Colonel Chivington led a force of approximately 700 men overnight to the Southern Cheyenne and Arapaho camp at Sand Creek, arriving on the morning of November 29 1864. Major Anthony, now with a sufficient force to attack, commanded 125 troops of the Colorado First from Fort Lyon. Lieutenant Wilson led a further 125 men of the Colorado First, and Colonel Shoup led 450 men of the Colorado Third.
The camp at Sand Creek contained approximately 100 lodges and an estimated 500 Indians were residing there under the assumed protection of the U.S. Army. At the time of the attack, the vast majority of the warriors were out hunting. The males who stayed at the camp were either too young or too old to hunt. The remainder were women and children.
On seeing hundreds of soldiers on horseback riding towards the camp, Black Kettle hoisted a large American flag, with a smaller white flag tied to it, over his lodge, which had been given to him by the Commissioner of Indian Affairs, A. B. Greenwood four years earlier. Greenwood had told Black Kettle to raise this flag when approached by soldiers to indicate that they were peaceful. Special Indian agent and interpreter, John Smith, who was camped with the Indians at Sand Creek at the time of the attack, ran out to the oncoming soldiers, but instead of stopping, they opened fire.
Cheyenne chief White Antelope, also ran out, waving his hands frantically, shouting for the soldiers to stop, before realising the futility of his efforts, stood, arms folded, chanting his death song before being shot and killed. The troops scalped his head and cut off his ears and nose. The small number of warriors fought as best they could to hold off the attack, so that others, including Black Kettle, could escape.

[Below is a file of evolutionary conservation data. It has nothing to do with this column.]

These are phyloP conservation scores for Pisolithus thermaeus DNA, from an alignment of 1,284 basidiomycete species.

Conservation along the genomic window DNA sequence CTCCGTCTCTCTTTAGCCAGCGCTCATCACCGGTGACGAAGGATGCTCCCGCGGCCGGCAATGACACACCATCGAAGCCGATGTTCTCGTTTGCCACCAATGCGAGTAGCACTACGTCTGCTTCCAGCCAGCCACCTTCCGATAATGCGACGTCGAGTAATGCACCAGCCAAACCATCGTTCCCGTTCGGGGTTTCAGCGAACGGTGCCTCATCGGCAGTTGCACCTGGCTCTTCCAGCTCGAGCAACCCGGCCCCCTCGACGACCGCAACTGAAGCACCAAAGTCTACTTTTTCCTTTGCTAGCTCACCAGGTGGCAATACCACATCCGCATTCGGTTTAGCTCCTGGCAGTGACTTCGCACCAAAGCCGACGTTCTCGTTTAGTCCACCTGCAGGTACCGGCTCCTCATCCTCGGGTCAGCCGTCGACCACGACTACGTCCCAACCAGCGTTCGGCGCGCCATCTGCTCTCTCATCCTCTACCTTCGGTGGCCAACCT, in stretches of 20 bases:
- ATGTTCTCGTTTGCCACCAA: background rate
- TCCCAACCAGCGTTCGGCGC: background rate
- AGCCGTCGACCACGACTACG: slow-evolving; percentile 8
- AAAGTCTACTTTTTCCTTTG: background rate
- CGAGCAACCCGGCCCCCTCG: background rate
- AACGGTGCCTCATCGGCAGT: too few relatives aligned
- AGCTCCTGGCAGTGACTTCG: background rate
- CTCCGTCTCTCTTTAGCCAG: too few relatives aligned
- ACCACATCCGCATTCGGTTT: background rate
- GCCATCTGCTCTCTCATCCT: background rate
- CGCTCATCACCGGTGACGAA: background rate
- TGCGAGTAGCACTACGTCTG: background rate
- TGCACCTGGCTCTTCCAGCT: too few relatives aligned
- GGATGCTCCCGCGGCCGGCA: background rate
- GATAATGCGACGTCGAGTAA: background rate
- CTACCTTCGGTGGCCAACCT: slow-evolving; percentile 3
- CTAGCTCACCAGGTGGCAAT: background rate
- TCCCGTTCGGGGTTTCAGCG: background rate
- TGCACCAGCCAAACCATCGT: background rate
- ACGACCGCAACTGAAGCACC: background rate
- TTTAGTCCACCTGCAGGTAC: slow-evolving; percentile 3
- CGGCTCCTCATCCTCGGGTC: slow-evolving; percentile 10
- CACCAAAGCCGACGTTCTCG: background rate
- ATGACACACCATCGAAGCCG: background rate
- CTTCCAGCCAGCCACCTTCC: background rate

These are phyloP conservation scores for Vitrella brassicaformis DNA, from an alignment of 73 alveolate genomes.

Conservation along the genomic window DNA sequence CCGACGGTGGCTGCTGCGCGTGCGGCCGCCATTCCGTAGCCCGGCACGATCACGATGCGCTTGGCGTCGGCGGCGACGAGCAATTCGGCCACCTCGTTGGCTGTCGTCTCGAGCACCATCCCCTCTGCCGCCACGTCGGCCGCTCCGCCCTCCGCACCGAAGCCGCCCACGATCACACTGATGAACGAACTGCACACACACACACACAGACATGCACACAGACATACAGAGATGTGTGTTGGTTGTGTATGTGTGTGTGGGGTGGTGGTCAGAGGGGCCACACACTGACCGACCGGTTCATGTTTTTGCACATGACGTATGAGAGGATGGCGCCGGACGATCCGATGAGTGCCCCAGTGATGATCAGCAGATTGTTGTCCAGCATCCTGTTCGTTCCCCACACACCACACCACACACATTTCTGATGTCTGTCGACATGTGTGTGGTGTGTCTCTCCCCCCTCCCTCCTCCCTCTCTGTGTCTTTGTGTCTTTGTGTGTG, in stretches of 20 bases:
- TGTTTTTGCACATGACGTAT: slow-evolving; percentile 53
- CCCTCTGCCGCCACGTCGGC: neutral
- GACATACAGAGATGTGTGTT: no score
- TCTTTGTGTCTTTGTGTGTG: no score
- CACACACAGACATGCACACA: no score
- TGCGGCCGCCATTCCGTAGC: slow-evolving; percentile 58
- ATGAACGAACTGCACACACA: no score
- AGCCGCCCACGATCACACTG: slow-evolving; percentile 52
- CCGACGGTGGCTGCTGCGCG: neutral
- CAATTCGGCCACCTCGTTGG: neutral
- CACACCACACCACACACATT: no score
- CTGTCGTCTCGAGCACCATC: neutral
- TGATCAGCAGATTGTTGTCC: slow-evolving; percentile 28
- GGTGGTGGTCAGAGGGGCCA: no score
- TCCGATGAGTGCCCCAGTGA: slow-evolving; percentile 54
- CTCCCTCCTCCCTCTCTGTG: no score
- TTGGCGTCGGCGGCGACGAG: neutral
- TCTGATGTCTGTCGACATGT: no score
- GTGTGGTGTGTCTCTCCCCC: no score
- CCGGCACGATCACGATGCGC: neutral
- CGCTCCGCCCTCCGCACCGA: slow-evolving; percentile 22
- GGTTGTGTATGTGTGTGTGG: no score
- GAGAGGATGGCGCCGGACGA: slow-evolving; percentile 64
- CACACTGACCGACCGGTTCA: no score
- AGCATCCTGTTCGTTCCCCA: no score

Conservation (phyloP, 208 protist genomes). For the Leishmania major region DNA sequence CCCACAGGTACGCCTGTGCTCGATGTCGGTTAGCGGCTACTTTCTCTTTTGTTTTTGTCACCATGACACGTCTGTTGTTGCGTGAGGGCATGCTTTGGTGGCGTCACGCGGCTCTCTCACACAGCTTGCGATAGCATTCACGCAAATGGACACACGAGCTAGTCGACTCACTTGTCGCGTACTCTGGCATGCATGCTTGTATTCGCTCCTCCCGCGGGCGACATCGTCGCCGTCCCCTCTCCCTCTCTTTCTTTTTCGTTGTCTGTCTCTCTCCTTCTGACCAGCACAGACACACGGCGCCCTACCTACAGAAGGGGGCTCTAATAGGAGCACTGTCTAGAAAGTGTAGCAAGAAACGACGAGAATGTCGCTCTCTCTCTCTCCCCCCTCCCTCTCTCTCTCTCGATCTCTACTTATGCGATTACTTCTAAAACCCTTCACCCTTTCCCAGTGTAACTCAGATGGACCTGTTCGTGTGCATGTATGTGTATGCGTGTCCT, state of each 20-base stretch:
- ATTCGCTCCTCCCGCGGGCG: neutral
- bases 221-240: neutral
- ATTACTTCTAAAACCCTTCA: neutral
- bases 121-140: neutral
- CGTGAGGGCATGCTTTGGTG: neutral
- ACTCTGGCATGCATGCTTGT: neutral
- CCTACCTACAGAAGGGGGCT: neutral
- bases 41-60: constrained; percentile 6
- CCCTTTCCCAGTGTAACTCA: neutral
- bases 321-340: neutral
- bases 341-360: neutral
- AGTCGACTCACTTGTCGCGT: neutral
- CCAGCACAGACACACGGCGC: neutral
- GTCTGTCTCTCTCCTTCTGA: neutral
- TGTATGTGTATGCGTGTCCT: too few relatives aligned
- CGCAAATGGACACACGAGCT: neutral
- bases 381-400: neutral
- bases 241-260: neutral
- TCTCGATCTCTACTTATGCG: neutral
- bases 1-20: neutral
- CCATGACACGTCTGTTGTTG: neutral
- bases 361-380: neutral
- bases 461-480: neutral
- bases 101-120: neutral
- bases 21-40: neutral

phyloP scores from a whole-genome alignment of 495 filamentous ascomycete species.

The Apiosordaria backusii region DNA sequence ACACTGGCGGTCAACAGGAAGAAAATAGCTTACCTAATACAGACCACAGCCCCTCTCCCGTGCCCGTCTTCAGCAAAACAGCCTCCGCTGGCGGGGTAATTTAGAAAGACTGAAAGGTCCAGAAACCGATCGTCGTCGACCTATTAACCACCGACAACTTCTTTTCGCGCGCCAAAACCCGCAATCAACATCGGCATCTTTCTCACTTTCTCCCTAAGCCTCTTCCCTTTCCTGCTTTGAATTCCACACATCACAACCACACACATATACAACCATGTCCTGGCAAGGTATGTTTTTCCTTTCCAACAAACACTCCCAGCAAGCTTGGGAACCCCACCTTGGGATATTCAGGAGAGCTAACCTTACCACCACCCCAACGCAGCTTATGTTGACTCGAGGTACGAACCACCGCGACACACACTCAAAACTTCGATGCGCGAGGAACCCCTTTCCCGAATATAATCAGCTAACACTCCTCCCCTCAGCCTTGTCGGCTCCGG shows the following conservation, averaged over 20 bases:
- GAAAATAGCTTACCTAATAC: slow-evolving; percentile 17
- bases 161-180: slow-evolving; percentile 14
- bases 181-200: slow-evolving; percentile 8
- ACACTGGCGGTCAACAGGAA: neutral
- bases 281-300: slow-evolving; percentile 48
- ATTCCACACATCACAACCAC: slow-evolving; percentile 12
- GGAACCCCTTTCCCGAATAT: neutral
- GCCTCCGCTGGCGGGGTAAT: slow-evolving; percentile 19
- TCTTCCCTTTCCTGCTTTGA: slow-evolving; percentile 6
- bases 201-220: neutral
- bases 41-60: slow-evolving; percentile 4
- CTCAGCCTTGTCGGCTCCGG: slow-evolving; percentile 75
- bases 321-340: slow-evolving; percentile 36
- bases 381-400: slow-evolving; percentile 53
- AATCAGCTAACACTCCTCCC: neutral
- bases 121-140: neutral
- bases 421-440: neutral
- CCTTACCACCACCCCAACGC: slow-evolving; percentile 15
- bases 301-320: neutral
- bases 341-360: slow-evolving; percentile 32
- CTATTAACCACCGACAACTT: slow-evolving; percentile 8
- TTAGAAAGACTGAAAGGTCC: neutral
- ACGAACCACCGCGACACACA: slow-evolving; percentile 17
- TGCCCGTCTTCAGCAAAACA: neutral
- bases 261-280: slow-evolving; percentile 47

Andrew J. Gill, a volunteer aid to Chivington later testified in a military investigation into the massacre at Sand Creek that Chivington gave a speech just prior to the attack where he said, “Now boys, I sha’nt say who you shall kill, but remember our murdered women and children.” Captain Silas Soule, who opposed Chivington’s attack against peaceful Indians, refused to take part in the fighting and ordered his men not to fire.
Soule recounted in a letter written to Major Wynkoop a couple of weeks after the massacre, that he had witnessed little children, who were on their knees surrendering, having their “brains beaten out” by soldiers, and a wounded squaw having her arm cut off with a hatchet while trying to defend herself, before the soldier “dashed the hatchet through her brain.”
The subsequent investigations into the massacre revealed other atrocities carried out on the day. One eye witness reported seeing an Indian child of about three years old, “perfectly naked,” who was walking behind the Indians who were fleeing the attack, being shot at by three different soldiers in turn before the “little fellow dropped.”